Mr Joe Browning
BMus (University of York), MMus (SOAS)
- Mr Joe Browning
- Thesis title:
- Cosmopolitan natures: an ethnography of the global shakuhachi scene.
- Year of Study:
- 2010 (year started)
Shakuhachi (end-blown Japanese bamboo flute), music and environment, music and place, music and religion, music in East Asia, contemporary composition, Central Javanese gamelan
My research explores the significance of “nature” - as social imaginary and material reality - in the emergence of the cosmopolitan shakuhachi (Japanese bamboo flute) scene outside Japan. Ideas about nature pervade understanding of this instrument's construction, performance contexts and sound. My work traces the transposition of this problematic trope amongst shakuhachi players in Europe, North America and Australia, where the music's history and geography are open to distinctly contemporary reinterpretation. Here, shakuhachi music increasingly occupies a hybrid space, rooted in landscapes inside and outside Japan and mediated through global travel, virtual communities and music technologies. I examine how connections between the shakuhachi, nature and cosmopolitanism are enacted through discourse, travel, performance, instrument-making, and the creation of recordings and new compositions. My ethnography highlights how this shared imaginary is enacted in diverse ways as musicians incorporate environmental sounds into recordings of traditional pieces, compose new music mimetic of American landscapes and animals, harvest US and Australian bamboo, and redesign instruments for a more “natural” sound.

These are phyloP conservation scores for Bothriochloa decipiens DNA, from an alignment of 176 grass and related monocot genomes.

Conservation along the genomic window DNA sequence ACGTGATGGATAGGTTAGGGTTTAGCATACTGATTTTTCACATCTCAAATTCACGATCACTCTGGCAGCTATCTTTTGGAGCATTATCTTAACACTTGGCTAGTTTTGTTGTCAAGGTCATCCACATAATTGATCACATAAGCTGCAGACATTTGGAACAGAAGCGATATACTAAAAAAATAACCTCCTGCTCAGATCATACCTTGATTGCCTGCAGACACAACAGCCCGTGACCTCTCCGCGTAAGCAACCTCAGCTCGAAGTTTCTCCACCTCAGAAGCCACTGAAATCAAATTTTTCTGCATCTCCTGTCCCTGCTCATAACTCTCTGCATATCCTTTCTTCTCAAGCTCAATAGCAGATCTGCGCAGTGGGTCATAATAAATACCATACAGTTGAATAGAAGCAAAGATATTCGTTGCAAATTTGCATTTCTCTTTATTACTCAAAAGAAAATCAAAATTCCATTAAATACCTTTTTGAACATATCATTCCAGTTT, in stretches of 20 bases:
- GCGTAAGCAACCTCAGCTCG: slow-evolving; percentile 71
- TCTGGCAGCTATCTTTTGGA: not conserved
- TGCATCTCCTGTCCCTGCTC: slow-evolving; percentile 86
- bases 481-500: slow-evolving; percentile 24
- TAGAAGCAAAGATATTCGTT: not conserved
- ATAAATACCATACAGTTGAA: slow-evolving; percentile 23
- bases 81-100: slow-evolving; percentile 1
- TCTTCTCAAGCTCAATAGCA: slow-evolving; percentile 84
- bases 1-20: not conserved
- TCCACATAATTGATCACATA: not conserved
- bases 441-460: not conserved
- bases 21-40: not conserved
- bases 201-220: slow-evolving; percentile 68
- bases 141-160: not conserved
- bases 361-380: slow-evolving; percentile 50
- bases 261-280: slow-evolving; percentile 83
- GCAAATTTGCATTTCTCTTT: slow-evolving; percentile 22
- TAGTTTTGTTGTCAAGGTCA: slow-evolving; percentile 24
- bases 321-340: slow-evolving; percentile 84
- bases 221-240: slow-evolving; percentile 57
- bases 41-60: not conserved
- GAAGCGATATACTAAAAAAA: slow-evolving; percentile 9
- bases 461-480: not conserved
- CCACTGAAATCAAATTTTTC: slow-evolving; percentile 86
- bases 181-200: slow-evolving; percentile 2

My work follows moves within cultural geography, post-Latourian Actor Network Theory, anthropology and musicology (Gell, Born and others) to expand theorisation of the social by crediting the social agency of art objects, technologies, institutions and natural entities, as well as people. I draw on recent “environmental ethnomusicology” (Ramnarine, Guy, Post and others), whilst arguing that cosmopolitan musical practices have a crucial and so far neglected place within this emerging sub-field.
- “Crane calls and shakuhachi sounds: tracing changing music-environment relations in the piece Tsuru no Sugomori” presented at "Listening for a change: music, environment, action", the annual one-day conference of the British Forum for Ethnomusicology, London. November 2011
- “Performing nature?: thinking through 'performance' and 'environment' in the global shakuhachi scene” presented at SOAS Music Department Study Day, London. June 2011
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Japanese shakuhachi, Central Javanese gamelan
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